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Promoting Tolerance in Trinidad and Tobago’s Melting Pot

November 16 marks the International Day of Tolerance, established by UNESCO in 1995 to highlight the dangers of intolerance and the necessity of tolerance in our diverse world. This day carries special meaning for the multi-ethnic, multi-religious nation of Trinidad and Tobago. With our motley mix of cultures blending African, Indian, Chinese, Syrian and European influences, promoting tolerance is key to preserving national unity.

Our twin-island republic prides itself on being an inclusive melting pot. But lingering prejudice based on race, ethnicity, class and even complexion can undermine social cohesion if left unaddressed. This year on the International Day of Tolerance, it is time for candid reflection and renewed effort towards building a more tolerant society.

For Catholics, promoting tolerance aligns with seeing God’s presence in all people and recognising the sacredness in aspects of life and culture that may seem secular. The Church teaches that all human beings have equal dignity as children of God, made in His image and likeness. Intolerance violates this core belief. Pope Francis has repeatedly emphasised the need for dialogue and tolerance between different faiths and cultures. He states that authentic religion seeks “to promote the culture of encounter through dialogue, mutual understanding and sound human relationships.”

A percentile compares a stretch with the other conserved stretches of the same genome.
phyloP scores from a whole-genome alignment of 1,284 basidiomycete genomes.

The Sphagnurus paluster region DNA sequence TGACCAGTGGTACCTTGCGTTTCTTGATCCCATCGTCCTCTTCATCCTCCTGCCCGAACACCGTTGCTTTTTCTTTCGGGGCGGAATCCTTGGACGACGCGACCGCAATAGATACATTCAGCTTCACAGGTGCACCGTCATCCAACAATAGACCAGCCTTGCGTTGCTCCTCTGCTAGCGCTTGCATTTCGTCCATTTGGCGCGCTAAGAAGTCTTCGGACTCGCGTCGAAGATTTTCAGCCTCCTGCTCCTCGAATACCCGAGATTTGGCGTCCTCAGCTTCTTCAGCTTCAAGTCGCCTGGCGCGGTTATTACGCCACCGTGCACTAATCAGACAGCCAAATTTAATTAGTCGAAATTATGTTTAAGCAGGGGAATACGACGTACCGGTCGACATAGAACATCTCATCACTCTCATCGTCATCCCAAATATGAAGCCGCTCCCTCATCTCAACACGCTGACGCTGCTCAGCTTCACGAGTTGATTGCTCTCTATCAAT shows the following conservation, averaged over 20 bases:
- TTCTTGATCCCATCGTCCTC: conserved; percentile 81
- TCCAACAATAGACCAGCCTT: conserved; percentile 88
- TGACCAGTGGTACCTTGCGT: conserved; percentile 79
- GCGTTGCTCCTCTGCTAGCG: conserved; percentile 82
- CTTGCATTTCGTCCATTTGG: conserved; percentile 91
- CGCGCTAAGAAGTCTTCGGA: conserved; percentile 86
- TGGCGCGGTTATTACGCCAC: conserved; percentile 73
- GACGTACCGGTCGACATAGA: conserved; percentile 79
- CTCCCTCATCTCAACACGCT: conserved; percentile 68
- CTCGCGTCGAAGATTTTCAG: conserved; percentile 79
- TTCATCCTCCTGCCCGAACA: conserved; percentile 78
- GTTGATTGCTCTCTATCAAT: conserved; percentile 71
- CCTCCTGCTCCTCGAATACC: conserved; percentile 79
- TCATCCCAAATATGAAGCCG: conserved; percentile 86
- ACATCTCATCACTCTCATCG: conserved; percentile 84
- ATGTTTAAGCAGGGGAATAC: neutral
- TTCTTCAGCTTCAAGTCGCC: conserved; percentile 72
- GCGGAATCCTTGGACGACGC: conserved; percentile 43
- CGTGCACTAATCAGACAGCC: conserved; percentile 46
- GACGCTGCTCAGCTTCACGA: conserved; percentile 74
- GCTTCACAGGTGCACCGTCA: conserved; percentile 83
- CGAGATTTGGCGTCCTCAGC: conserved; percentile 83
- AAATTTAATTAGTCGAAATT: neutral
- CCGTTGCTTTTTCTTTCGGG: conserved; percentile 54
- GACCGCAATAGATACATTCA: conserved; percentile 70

Fr Christo, Vicar for Communications believes that tolerance is necessary to build awareness especially in the national culture: “We see culture and the secular and the so-called non-sacred in our society as distinct of meeting or finding God in it. We know because of the Theology of the Incarnation, God can be met and be found anywhere He chooses. We need to meet Him in the ways that we can…where He manifests Himself, in particular, in our culture, Caribbean culture, music, dance, even outside of a sacred space. It does not mean compromising your values but respect, tolerance to the other in a very nonviolent way.” Carnival for example, he says, cannot be detached from its roots, “no matter what”.

Tolerance means respecting and accepting differences, whether religious, cultural, ethnic, or political. It is the recognition that diverse viewpoints, customs, and lifestyles can not only coexist, but also enrich our lives by exposing us to new perspectives. Intolerance manifests in discrimination, verbal abuse, physical violence, and the denial of rights towards those we perceive as ‘other’.

Promoting open dialogue between different communities and faiths is essential for dismantling stereotypes and misunderstandings. Media also bears responsibility for confronting issues without fueling polarisation. Reporting that humanises stigmatised groups can increase empathy and understanding.

At the policy level, the government must safeguard and enforce constitutional guarantees of equality for all citizens, regardless of race, ethnicity, religion, or gender. Hate speech laws can balance free expression against the public harm caused by intolerance. Ensuring equitable access to education, healthcare and economic opportunities eliminates resentments. Progress towards a tolerant society hinges on each of us embracing a mindset of openness. We must have the humility to recognise prejudices in our own thinking, and the courage to correct friends and family spreading harmful misconceptions. Judgements based on how someone looks, worships or lives limit our own capacity for growth.

This International Day of Tolerance, let us embrace the diversity that makes Trinidad and Tobago a vibrant mosaic. Our differences cease to divide when tolerance allows us to see the humanity and sacred worth in each other.